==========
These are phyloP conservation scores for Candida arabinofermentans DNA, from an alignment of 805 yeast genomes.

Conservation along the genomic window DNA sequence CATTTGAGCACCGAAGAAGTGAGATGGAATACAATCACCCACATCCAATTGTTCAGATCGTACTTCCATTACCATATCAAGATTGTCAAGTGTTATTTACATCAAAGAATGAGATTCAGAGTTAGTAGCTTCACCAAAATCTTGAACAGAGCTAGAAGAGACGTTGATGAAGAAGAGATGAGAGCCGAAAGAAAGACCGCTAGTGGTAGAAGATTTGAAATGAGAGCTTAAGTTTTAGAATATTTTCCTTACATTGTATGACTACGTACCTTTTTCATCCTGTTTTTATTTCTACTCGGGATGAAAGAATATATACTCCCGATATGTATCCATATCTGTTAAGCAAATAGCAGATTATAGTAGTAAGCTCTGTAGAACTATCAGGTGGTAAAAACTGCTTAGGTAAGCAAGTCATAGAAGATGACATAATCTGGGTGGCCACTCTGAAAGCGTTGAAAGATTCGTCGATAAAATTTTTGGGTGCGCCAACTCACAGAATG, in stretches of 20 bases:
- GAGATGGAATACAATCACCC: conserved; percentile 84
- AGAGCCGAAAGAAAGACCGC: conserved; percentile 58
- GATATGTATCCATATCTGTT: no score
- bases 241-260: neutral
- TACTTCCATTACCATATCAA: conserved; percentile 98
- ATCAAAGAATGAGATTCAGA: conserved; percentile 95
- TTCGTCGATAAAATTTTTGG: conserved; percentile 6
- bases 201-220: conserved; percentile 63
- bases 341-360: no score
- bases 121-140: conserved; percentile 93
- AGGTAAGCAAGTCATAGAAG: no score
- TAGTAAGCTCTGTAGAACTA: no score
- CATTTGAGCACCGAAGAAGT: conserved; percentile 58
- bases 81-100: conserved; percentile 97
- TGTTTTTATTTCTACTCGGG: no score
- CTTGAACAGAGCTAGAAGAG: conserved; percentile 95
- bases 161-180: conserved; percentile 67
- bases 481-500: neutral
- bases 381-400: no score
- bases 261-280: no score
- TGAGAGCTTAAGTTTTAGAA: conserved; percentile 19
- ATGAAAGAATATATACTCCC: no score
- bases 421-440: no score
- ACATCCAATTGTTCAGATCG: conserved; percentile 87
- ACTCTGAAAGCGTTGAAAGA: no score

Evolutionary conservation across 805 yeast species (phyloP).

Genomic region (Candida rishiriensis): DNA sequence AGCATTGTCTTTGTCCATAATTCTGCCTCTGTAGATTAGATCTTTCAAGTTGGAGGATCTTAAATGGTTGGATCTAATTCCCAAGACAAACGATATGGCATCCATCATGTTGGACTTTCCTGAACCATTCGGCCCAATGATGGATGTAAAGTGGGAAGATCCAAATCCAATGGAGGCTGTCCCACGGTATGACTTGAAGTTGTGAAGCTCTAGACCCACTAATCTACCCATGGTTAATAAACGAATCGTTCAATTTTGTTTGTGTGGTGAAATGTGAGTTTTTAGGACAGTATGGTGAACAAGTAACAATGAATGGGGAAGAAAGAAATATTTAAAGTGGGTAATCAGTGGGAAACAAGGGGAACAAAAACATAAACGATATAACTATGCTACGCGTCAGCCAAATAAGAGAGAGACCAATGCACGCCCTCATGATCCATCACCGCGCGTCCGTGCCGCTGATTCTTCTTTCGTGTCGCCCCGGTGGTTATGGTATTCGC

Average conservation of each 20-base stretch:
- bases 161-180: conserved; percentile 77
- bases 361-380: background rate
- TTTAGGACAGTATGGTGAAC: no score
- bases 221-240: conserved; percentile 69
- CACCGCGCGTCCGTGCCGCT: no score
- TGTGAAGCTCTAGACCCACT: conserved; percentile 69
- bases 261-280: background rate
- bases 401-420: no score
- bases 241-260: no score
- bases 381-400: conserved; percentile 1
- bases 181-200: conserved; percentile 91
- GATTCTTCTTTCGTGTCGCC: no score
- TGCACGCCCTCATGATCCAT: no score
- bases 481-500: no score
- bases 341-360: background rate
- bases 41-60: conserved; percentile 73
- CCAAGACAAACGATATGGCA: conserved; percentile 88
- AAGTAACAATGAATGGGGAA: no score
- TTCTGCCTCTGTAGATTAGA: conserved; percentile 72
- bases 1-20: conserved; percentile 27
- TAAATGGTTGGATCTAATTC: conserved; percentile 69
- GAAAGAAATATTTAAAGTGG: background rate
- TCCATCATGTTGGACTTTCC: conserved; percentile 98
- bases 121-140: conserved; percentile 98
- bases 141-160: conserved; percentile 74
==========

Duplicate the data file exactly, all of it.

These are phyloP conservation scores for Candida arabinofermentans DNA, from an alignment of 805 yeast genomes.

Conservation along the genomic window DNA sequence CATTTGAGCACCGAAGAAGTGAGATGGAATACAATCACCCACATCCAATTGTTCAGATCGTACTTCCATTACCATATCAAGATTGTCAAGTGTTATTTACATCAAAGAATGAGATTCAGAGTTAGTAGCTTCACCAAAATCTTGAACAGAGCTAGAAGAGACGTTGATGAAGAAGAGATGAGAGCCGAAAGAAAGACCGCTAGTGGTAGAAGATTTGAAATGAGAGCTTAAGTTTTAGAATATTTTCCTTACATTGTATGACTACGTACCTTTTTCATCCTGTTTTTATTTCTACTCGGGATGAAAGAATATATACTCCCGATATGTATCCATATCTGTTAAGCAAATAGCAGATTATAGTAGTAAGCTCTGTAGAACTATCAGGTGGTAAAAACTGCTTAGGTAAGCAAGTCATAGAAGATGACATAATCTGGGTGGCCACTCTGAAAGCGTTGAAAGATTCGTCGATAAAATTTTTGGGTGCGCCAACTCACAGAATG, in stretches of 20 bases:
- GAGATGGAATACAATCACCC: conserved; percentile 84
- AGAGCCGAAAGAAAGACCGC: conserved; percentile 58
- GATATGTATCCATATCTGTT: no score
- bases 241-260: neutral
- TACTTCCATTACCATATCAA: conserved; percentile 98
- ATCAAAGAATGAGATTCAGA: conserved; percentile 95
- TTCGTCGATAAAATTTTTGG: conserved; percentile 6
- bases 201-220: conserved; percentile 63
- bases 341-360: no score
- bases 121-140: conserved; percentile 93
- AGGTAAGCAAGTCATAGAAG: no score
- TAGTAAGCTCTGTAGAACTA: no score
- CATTTGAGCACCGAAGAAGT: conserved; percentile 58
- bases 81-100: conserved; percentile 97
- TGTTTTTATTTCTACTCGGG: no score
- CTTGAACAGAGCTAGAAGAG: conserved; percentile 95
- bases 161-180: conserved; percentile 67
- bases 481-500: neutral
- bases 381-400: no score
- bases 261-280: no score
- TGAGAGCTTAAGTTTTAGAA: conserved; percentile 19
- ATGAAAGAATATATACTCCC: no score
- bases 421-440: no score
- ACATCCAATTGTTCAGATCG: conserved; percentile 87
- ACTCTGAAAGCGTTGAAAGA: no score

Evolutionary conservation across 805 yeast species (phyloP).

Genomic region (Candida rishiriensis): DNA sequence AGCATTGTCTTTGTCCATAATTCTGCCTCTGTAGATTAGATCTTTCAAGTTGGAGGATCTTAAATGGTTGGATCTAATTCCCAAGACAAACGATATGGCATCCATCATGTTGGACTTTCCTGAACCATTCGGCCCAATGATGGATGTAAAGTGGGAAGATCCAAATCCAATGGAGGCTGTCCCACGGTATGACTTGAAGTTGTGAAGCTCTAGACCCACTAATCTACCCATGGTTAATAAACGAATCGTTCAATTTTGTTTGTGTGGTGAAATGTGAGTTTTTAGGACAGTATGGTGAACAAGTAACAATGAATGGGGAAGAAAGAAATATTTAAAGTGGGTAATCAGTGGGAAACAAGGGGAACAAAAACATAAACGATATAACTATGCTACGCGTCAGCCAAATAAGAGAGAGACCAATGCACGCCCTCATGATCCATCACCGCGCGTCCGTGCCGCTGATTCTTCTTTCGTGTCGCCCCGGTGGTTATGGTATTCGC

Average conservation of each 20-base stretch:
- bases 161-180: conserved; percentile 77
- bases 361-380: background rate
- TTTAGGACAGTATGGTGAAC: no score
- bases 221-240: conserved; percentile 69
- CACCGCGCGTCCGTGCCGCT: no score
- TGTGAAGCTCTAGACCCACT: conserved; percentile 69
- bases 261-280: background rate
- bases 401-420: no score
- bases 241-260: no score
- bases 381-400: conserved; percentile 1
- bases 181-200: conserved; percentile 91
- GATTCTTCTTTCGTGTCGCC: no score
- TGCACGCCCTCATGATCCAT: no score
- bases 481-500: no score
- bases 341-360: background rate
- bases 41-60: conserved; percentile 73
- CCAAGACAAACGATATGGCA: conserved; percentile 88
- AAGTAACAATGAATGGGGAA: no score
- TTCTGCCTCTGTAGATTAGA: conserved; percentile 72
- bases 1-20: conserved; percentile 27
- TAAATGGTTGGATCTAATTC: conserved; percentile 69
- GAAAGAAATATTTAAAGTGG: background rate
- TCCATCATGTTGGACTTTCC: conserved; percentile 98
- bases 121-140: conserved; percentile 98
- bases 141-160: conserved; percentile 74